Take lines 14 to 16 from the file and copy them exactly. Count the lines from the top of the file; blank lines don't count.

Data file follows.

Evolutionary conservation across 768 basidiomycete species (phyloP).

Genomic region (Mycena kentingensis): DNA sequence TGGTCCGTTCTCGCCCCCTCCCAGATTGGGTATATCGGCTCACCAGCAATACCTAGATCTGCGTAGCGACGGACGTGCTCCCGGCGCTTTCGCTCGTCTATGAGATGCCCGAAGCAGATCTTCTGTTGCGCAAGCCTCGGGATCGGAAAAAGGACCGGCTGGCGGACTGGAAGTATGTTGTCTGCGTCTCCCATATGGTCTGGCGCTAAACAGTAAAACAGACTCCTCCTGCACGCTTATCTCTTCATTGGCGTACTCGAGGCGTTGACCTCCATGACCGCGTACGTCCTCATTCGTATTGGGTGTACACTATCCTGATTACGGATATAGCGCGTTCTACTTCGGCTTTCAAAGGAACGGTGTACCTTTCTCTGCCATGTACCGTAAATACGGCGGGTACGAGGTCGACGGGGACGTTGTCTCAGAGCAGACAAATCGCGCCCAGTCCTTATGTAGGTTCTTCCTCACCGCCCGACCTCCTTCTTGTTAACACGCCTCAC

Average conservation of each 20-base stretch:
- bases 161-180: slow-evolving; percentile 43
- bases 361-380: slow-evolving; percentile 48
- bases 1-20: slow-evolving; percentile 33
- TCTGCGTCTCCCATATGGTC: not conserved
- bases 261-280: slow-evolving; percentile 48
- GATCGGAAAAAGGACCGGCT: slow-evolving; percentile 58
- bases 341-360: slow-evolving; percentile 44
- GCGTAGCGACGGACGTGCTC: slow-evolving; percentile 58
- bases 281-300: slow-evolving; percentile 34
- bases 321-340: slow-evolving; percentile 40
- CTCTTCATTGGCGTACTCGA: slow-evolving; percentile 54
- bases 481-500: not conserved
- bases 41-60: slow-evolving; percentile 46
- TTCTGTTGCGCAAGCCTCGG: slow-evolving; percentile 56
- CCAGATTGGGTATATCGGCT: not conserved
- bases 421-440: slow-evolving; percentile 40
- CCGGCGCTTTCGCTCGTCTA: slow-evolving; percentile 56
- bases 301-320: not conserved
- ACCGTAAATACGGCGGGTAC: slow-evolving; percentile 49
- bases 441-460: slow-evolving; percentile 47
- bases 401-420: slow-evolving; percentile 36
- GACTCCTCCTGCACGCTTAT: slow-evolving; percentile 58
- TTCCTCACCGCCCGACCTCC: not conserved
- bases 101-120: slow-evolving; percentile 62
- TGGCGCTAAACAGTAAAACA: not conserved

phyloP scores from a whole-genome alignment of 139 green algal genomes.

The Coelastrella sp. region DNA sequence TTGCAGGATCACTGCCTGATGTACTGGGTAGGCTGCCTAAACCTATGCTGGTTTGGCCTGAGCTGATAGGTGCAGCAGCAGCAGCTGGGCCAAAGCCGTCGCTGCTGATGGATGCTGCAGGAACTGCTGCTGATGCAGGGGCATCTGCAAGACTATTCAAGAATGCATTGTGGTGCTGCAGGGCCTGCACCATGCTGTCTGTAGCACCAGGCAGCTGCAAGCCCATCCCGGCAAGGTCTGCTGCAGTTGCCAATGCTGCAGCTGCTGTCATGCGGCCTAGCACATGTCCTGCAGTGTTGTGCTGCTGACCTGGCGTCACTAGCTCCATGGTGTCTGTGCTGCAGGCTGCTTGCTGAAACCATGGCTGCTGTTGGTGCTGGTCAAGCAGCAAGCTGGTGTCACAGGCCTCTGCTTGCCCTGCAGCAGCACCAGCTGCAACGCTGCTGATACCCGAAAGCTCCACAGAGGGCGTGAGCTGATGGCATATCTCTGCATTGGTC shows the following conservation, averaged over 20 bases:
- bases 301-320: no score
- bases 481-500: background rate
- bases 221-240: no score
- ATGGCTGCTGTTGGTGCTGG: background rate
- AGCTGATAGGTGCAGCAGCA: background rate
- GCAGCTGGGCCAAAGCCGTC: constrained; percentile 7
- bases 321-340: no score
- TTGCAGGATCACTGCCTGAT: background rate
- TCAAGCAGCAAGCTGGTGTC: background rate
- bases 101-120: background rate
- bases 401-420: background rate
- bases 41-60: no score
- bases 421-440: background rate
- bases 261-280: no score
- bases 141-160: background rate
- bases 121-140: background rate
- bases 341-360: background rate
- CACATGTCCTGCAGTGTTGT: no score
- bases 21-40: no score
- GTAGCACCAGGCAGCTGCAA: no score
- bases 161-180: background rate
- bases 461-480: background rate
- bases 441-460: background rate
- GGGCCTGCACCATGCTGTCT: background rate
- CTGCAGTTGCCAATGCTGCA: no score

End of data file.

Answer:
- CTCTTCATTGGCGTACTCGA: slow-evolving; percentile 54
- bases 481-500: not conserved
- bases 41-60: slow-evolving; percentile 46